Abstract

http://ssrn.com/abstract=1722245
 


 



On Fallibility and Finality: Why Thinking Like a Qadi Helps Me Understand American Constitutional Law


Asifa Quraishi-Landes


University of Wisconsin Law School

2009

Michigan State Law Review, Vol. 2009, No. 2, 2009
Univ. of Wisconsin Legal Studies Research Paper No. 1233

Abstract:     
Despite the pejorative use of the word "qadi" in American constitutional case law, the institution of the judge (qadi) in Islamic legal history provides an illuminating lens through which to consider the nature of Supreme Court judging in the United States, specifically the intertwined roles of final adjudicator and ultimate expositor. Seeing the job of Supreme Court justices through the lens of the Muslim qadi, I believe, helps bring a new awareness of the choices made by Supreme Court justices when faced with the competing pulls of their methodological convictions, the nature of the United States legal system, and their sense of their role within it.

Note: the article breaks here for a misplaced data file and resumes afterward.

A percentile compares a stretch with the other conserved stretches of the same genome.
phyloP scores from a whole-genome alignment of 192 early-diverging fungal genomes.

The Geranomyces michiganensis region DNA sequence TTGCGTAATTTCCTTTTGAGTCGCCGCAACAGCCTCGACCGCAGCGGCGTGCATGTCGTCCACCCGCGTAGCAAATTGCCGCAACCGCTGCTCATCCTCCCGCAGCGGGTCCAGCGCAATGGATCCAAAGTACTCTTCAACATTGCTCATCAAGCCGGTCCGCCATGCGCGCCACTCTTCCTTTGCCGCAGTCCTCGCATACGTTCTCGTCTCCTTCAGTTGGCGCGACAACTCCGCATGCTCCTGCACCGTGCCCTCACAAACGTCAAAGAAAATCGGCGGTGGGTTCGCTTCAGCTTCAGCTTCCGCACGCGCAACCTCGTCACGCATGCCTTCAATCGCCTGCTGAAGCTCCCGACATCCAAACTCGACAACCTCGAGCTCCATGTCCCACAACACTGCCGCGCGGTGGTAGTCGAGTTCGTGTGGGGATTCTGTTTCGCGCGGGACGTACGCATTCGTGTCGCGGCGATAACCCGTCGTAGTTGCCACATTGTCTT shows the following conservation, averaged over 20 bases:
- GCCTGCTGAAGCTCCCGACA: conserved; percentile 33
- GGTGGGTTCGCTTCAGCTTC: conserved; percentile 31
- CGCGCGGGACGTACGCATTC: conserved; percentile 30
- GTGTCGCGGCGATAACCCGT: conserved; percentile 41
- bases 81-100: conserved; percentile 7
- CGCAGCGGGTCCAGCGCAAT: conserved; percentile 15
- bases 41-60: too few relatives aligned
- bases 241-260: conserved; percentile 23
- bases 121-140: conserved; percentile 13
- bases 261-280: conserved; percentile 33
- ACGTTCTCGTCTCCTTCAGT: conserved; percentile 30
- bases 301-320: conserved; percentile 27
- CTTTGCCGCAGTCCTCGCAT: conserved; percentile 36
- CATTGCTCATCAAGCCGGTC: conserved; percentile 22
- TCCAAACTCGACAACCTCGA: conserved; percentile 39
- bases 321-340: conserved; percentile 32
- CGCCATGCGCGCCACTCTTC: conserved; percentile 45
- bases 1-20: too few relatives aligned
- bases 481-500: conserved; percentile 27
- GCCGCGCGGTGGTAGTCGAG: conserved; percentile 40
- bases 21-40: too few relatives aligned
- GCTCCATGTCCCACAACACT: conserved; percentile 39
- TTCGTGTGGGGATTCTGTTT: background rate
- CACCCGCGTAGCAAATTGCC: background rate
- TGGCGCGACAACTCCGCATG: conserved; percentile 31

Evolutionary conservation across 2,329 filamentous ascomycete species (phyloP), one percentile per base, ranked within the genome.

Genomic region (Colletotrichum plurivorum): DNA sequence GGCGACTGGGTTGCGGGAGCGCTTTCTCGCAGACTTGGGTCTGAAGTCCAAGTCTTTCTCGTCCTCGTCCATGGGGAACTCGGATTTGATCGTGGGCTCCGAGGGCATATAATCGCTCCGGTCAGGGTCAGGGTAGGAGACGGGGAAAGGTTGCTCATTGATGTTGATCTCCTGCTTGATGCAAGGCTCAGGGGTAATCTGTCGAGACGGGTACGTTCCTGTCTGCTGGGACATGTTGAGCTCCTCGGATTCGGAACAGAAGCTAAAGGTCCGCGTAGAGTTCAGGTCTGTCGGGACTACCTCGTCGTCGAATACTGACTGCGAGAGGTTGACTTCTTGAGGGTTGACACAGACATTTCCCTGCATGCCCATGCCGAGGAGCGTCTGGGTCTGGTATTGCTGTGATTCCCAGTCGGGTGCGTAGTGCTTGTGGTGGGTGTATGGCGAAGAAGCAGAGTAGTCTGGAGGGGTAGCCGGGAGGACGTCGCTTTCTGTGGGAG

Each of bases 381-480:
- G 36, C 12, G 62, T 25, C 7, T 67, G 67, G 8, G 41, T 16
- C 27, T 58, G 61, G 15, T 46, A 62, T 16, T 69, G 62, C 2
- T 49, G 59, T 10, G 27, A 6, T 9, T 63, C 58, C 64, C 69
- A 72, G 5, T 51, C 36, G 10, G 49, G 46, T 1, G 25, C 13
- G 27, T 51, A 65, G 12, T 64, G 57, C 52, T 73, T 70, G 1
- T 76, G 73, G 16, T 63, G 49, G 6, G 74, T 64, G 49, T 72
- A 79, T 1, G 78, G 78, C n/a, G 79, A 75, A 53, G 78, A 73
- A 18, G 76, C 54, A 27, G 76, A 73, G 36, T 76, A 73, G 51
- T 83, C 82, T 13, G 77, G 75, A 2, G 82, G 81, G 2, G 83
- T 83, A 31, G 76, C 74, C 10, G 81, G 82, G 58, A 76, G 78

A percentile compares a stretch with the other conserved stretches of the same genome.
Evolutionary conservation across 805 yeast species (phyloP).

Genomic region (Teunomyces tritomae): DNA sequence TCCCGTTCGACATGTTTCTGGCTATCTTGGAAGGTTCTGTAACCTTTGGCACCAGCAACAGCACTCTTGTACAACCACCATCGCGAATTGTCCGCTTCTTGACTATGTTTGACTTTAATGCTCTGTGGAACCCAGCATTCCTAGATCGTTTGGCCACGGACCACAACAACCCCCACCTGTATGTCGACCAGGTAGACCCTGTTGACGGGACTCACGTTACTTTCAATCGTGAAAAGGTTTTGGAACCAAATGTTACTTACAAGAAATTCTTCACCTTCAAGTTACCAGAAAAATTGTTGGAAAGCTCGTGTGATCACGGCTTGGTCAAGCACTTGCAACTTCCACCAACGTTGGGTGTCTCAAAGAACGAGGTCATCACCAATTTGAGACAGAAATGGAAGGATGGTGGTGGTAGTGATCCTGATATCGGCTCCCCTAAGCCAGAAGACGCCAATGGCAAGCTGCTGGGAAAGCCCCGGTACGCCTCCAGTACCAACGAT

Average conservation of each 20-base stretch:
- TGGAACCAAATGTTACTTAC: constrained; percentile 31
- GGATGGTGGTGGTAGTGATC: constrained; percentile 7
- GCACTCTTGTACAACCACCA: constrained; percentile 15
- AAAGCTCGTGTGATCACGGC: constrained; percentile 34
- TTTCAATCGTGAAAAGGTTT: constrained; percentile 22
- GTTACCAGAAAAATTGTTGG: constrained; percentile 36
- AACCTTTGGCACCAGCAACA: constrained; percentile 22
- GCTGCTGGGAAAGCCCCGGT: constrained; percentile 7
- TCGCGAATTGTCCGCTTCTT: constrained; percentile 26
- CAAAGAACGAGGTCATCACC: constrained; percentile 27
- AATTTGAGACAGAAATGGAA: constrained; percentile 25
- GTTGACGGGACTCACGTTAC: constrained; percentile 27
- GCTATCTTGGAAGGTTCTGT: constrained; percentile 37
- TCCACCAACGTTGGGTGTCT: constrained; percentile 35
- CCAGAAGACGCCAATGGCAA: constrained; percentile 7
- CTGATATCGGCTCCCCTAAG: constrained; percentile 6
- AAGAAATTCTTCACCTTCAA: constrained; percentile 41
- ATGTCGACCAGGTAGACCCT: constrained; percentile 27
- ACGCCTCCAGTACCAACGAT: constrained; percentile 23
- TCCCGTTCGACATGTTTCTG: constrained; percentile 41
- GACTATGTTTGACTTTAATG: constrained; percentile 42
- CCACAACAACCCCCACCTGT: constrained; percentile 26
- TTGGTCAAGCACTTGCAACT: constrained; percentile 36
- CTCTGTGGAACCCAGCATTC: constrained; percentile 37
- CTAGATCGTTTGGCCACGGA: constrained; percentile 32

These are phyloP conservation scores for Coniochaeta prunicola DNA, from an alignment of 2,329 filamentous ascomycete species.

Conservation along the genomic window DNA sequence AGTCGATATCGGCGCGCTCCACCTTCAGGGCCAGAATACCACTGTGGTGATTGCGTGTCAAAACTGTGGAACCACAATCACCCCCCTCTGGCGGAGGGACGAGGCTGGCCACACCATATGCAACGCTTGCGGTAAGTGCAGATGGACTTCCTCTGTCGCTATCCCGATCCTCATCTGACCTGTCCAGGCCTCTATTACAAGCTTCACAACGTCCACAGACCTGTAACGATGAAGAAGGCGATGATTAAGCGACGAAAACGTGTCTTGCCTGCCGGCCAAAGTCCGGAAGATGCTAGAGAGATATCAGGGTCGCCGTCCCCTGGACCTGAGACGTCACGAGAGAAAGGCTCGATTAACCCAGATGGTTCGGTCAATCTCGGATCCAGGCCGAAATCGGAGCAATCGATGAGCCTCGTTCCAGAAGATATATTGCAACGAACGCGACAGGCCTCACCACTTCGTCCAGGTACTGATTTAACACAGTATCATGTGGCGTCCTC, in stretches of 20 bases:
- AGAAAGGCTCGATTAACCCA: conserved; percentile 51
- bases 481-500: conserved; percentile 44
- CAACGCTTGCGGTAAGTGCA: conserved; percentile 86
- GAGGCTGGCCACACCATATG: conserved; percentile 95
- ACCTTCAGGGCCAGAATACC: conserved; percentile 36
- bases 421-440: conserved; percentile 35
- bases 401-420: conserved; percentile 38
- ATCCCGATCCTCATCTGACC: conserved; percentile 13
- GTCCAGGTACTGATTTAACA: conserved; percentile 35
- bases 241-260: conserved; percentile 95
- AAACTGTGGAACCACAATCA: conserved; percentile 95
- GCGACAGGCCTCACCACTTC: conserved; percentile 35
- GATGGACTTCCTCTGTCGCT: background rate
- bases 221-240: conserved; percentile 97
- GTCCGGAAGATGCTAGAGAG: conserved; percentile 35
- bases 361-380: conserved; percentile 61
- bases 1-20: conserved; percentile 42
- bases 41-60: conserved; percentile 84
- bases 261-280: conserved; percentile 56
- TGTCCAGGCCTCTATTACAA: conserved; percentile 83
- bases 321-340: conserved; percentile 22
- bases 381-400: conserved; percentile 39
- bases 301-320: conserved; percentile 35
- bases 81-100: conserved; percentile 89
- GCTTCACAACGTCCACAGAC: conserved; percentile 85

Number of Pages in PDF File: 14

Keywords: Islamic law, sharia, fiqh, qadi, judge, judiciary, judicial, Supreme Court, methodology, constitutional law

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Date posted: December 11, 2010 ; Last revised: October 10, 2013

Suggested Citation

Quraishi-Landes, Asifa, On Fallibility and Finality: Why Thinking Like a Qadi Helps Me Understand American Constitutional Law (2009). Michigan State Law Review, Vol. 2009, No. 2, 2009; Univ. of Wisconsin Legal Studies Research Paper No. 1233. Available at SSRN: http://ssrn.com/abstract=1722245

Contact Information

Asifa Quraishi-Landes (Contact Author)
University of Wisconsin Law School ( email )
975 Bascom Mall
Madison, WI 53706
United States
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